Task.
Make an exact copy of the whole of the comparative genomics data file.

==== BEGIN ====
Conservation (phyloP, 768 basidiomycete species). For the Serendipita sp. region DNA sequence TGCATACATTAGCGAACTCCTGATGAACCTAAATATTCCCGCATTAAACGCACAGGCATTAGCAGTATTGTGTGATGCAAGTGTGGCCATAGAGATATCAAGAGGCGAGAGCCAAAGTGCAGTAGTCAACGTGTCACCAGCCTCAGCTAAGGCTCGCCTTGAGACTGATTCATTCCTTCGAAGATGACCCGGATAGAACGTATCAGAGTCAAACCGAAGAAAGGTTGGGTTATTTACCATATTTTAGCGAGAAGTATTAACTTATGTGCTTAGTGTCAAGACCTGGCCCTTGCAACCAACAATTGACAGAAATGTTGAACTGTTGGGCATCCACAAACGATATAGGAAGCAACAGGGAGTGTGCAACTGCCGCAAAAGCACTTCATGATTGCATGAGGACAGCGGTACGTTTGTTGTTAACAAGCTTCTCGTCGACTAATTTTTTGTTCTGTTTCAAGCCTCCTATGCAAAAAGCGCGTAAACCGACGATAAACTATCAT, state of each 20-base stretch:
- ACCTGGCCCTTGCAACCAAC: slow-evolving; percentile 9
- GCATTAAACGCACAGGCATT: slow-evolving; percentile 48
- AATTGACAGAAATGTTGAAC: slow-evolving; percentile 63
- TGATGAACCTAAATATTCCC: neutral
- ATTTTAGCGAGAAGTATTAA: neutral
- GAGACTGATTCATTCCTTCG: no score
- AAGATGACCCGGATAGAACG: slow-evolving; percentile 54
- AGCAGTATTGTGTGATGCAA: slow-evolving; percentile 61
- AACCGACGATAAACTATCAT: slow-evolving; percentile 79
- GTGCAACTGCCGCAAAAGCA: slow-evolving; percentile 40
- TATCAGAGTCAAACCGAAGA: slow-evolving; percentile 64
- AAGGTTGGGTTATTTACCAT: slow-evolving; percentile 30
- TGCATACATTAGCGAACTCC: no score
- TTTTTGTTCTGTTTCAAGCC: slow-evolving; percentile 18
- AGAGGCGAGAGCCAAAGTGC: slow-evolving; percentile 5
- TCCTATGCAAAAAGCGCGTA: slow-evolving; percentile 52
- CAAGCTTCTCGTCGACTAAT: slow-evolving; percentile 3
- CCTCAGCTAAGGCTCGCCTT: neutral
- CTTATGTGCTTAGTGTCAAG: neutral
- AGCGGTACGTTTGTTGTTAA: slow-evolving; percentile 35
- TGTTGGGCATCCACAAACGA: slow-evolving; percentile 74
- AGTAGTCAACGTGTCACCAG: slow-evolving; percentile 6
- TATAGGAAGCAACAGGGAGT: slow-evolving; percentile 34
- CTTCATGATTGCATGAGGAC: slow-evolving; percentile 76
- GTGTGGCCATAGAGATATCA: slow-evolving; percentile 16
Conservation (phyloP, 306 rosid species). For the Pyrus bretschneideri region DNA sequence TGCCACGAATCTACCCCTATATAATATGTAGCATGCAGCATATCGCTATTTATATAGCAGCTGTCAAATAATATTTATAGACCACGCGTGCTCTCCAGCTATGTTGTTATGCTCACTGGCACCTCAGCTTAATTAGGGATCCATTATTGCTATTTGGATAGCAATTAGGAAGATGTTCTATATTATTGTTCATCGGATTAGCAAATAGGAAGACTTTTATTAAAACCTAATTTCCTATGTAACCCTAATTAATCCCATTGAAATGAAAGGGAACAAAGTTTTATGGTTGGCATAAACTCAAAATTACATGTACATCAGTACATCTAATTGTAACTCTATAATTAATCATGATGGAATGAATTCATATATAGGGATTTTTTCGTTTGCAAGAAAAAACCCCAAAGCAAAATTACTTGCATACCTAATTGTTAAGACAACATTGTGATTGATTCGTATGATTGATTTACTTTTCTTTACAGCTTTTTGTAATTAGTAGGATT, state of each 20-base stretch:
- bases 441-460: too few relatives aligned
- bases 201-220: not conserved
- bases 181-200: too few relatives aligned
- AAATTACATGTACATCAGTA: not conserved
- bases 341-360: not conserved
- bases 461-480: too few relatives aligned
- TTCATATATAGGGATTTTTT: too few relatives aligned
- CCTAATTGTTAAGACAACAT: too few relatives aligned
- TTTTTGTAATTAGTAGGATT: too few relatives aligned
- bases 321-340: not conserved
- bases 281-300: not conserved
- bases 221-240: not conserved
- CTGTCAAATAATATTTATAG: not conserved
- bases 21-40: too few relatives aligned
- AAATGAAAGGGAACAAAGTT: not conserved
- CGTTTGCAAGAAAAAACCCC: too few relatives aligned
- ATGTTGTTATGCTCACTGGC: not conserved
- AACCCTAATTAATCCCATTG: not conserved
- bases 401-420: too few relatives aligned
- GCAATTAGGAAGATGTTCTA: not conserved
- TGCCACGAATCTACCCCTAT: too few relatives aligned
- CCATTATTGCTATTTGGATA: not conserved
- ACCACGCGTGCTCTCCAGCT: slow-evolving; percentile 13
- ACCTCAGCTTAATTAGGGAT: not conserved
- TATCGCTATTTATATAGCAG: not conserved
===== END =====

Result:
Conservation (phyloP, 768 basidiomycete species). For the Serendipita sp. region DNA sequence TGCATACATTAGCGAACTCCTGATGAACCTAAATATTCCCGCATTAAACGCACAGGCATTAGCAGTATTGTGTGATGCAAGTGTGGCCATAGAGATATCAAGAGGCGAGAGCCAAAGTGCAGTAGTCAACGTGTCACCAGCCTCAGCTAAGGCTCGCCTTGAGACTGATTCATTCCTTCGAAGATGACCCGGATAGAACGTATCAGAGTCAAACCGAAGAAAGGTTGGGTTATTTACCATATTTTAGCGAGAAGTATTAACTTATGTGCTTAGTGTCAAGACCTGGCCCTTGCAACCAACAATTGACAGAAATGTTGAACTGTTGGGCATCCACAAACGATATAGGAAGCAACAGGGAGTGTGCAACTGCCGCAAAAGCACTTCATGATTGCATGAGGACAGCGGTACGTTTGTTGTTAACAAGCTTCTCGTCGACTAATTTTTTGTTCTGTTTCAAGCCTCCTATGCAAAAAGCGCGTAAACCGACGATAAACTATCAT, state of each 20-base stretch:
- ACCTGGCCCTTGCAACCAAC: slow-evolving; percentile 9
- GCATTAAACGCACAGGCATT: slow-evolving; percentile 48
- AATTGACAGAAATGTTGAAC: slow-evolving; percentile 63
- TGATGAACCTAAATATTCCC: neutral
- ATTTTAGCGAGAAGTATTAA: neutral
- GAGACTGATTCATTCCTTCG: no score
- AAGATGACCCGGATAGAACG: slow-evolving; percentile 54
- AGCAGTATTGTGTGATGCAA: slow-evolving; percentile 61
- AACCGACGATAAACTATCAT: slow-evolving; percentile 79
- GTGCAACTGCCGCAAAAGCA: slow-evolving; percentile 40
- TATCAGAGTCAAACCGAAGA: slow-evolving; percentile 64
- AAGGTTGGGTTATTTACCAT: slow-evolving; percentile 30
- TGCATACATTAGCGAACTCC: no score
- TTTTTGTTCTGTTTCAAGCC: slow-evolving; percentile 18
- AGAGGCGAGAGCCAAAGTGC: slow-evolving; percentile 5
- TCCTATGCAAAAAGCGCGTA: slow-evolving; percentile 52
- CAAGCTTCTCGTCGACTAAT: slow-evolving; percentile 3
- CCTCAGCTAAGGCTCGCCTT: neutral
- CTTATGTGCTTAGTGTCAAG: neutral
- AGCGGTACGTTTGTTGTTAA: slow-evolving; percentile 35
- TGTTGGGCATCCACAAACGA: slow-evolving; percentile 74
- AGTAGTCAACGTGTCACCAG: slow-evolving; percentile 6
- TATAGGAAGCAACAGGGAGT: slow-evolving; percentile 34
- CTTCATGATTGCATGAGGAC: slow-evolving; percentile 76
- GTGTGGCCATAGAGATATCA: slow-evolving; percentile 16
Conservation (phyloP, 306 rosid species). For the Pyrus bretschneideri region DNA sequence TGCCACGAATCTACCCCTATATAATATGTAGCATGCAGCATATCGCTATTTATATAGCAGCTGTCAAATAATATTTATAGACCACGCGTGCTCTCCAGCTATGTTGTTATGCTCACTGGCACCTCAGCTTAATTAGGGATCCATTATTGCTATTTGGATAGCAATTAGGAAGATGTTCTATATTATTGTTCATCGGATTAGCAAATAGGAAGACTTTTATTAAAACCTAATTTCCTATGTAACCCTAATTAATCCCATTGAAATGAAAGGGAACAAAGTTTTATGGTTGGCATAAACTCAAAATTACATGTACATCAGTACATCTAATTGTAACTCTATAATTAATCATGATGGAATGAATTCATATATAGGGATTTTTTCGTTTGCAAGAAAAAACCCCAAAGCAAAATTACTTGCATACCTAATTGTTAAGACAACATTGTGATTGATTCGTATGATTGATTTACTTTTCTTTACAGCTTTTTGTAATTAGTAGGATT, state of each 20-base stretch:
- bases 441-460: too few relatives aligned
- bases 201-220: not conserved
- bases 181-200: too few relatives aligned
- AAATTACATGTACATCAGTA: not conserved
- bases 341-360: not conserved
- bases 461-480: too few relatives aligned
- TTCATATATAGGGATTTTTT: too few relatives aligned
- CCTAATTGTTAAGACAACAT: too few relatives aligned
- TTTTTGTAATTAGTAGGATT: too few relatives aligned
- bases 321-340: not conserved
- bases 281-300: not conserved
- bases 221-240: not conserved
- CTGTCAAATAATATTTATAG: not conserved
- bases 21-40: too few relatives aligned
- AAATGAAAGGGAACAAAGTT: not conserved
- CGTTTGCAAGAAAAAACCCC: too few relatives aligned
- ATGTTGTTATGCTCACTGGC: not conserved
- AACCCTAATTAATCCCATTG: not conserved
- bases 401-420: too few relatives aligned
- GCAATTAGGAAGATGTTCTA: not conserved
- TGCCACGAATCTACCCCTAT: too few relatives aligned
- CCATTATTGCTATTTGGATA: not conserved
- ACCACGCGTGCTCTCCAGCT: slow-evolving; percentile 13
- ACCTCAGCTTAATTAGGGAT: not conserved
- TATCGCTATTTATATAGCAG: not conserved